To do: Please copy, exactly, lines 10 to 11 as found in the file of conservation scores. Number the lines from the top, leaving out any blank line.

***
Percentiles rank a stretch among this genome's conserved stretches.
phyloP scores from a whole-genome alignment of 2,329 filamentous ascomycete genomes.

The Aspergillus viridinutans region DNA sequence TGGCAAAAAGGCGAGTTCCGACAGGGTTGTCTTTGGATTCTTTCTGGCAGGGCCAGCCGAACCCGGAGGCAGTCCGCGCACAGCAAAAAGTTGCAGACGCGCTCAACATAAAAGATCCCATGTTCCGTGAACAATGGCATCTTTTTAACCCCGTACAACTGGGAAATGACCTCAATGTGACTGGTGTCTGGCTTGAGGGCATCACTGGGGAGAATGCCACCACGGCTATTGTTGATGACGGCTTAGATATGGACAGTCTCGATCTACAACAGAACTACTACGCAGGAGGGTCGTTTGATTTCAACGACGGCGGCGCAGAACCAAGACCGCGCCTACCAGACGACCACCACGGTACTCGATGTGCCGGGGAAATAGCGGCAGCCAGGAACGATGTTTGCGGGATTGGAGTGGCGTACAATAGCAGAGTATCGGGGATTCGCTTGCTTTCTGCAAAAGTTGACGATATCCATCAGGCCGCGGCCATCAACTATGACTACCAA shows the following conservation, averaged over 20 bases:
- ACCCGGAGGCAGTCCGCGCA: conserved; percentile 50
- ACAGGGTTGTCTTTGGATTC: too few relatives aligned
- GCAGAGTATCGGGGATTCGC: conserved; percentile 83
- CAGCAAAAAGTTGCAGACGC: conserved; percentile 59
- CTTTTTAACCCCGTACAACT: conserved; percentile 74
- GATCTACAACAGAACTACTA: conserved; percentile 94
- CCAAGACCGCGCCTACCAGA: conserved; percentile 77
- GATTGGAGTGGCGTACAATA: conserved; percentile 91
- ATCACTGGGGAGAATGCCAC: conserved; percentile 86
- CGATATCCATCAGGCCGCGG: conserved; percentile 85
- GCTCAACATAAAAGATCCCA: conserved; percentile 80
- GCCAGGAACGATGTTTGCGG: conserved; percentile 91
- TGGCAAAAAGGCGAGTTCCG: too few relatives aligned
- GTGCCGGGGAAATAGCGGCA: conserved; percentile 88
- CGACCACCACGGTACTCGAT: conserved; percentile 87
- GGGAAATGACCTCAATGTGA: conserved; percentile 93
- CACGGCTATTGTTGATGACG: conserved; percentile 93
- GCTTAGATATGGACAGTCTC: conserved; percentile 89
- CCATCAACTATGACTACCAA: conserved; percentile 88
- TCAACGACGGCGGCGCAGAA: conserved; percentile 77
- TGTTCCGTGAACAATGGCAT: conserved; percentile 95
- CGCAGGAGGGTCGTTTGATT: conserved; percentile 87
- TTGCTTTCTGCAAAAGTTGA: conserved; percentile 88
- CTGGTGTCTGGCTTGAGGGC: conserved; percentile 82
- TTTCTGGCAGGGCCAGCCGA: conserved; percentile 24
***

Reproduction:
- CCAAGACCGCGCCTACCAGA: conserved; percentile 77
- GATTGGAGTGGCGTACAATA: conserved; percentile 91